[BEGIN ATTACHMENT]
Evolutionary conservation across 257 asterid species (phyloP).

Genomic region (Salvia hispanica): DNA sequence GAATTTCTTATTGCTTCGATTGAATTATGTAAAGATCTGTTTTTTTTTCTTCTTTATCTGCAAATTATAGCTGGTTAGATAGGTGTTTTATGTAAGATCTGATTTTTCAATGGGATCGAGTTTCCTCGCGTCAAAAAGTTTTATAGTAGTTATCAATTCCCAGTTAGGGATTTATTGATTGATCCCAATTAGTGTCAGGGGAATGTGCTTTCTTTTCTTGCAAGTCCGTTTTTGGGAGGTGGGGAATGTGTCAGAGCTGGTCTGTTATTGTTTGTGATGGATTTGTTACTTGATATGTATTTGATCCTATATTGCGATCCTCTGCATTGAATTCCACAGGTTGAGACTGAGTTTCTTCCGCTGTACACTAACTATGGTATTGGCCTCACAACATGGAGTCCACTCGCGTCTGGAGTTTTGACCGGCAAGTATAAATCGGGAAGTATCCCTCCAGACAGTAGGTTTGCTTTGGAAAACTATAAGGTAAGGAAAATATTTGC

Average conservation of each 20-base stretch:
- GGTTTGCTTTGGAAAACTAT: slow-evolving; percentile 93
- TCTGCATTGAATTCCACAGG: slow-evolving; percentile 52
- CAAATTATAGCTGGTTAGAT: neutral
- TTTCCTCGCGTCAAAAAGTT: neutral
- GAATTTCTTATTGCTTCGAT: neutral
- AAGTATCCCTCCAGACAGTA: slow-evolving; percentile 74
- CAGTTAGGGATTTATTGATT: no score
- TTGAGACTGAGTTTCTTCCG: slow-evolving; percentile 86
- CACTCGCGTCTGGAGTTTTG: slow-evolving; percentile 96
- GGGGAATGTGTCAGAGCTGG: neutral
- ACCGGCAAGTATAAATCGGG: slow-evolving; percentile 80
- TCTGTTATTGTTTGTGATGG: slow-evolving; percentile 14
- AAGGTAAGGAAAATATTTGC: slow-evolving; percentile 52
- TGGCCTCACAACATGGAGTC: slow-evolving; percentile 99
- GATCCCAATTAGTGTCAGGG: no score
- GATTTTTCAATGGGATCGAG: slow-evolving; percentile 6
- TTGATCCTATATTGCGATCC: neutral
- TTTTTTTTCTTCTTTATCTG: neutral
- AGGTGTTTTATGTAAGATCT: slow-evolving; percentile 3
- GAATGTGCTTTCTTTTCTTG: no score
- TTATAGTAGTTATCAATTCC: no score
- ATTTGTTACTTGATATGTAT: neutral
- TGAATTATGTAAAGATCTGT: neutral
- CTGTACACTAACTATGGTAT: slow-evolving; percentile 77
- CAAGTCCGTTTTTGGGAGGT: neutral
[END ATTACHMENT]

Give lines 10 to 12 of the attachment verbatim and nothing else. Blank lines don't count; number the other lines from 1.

- CAGTTAGGGATTTATTGATT: no score
- TTGAGACTGAGTTTCTTCCG: slow-evolving; percentile 86
- CACTCGCGTCTGGAGTTTTG: slow-evolving; percentile 96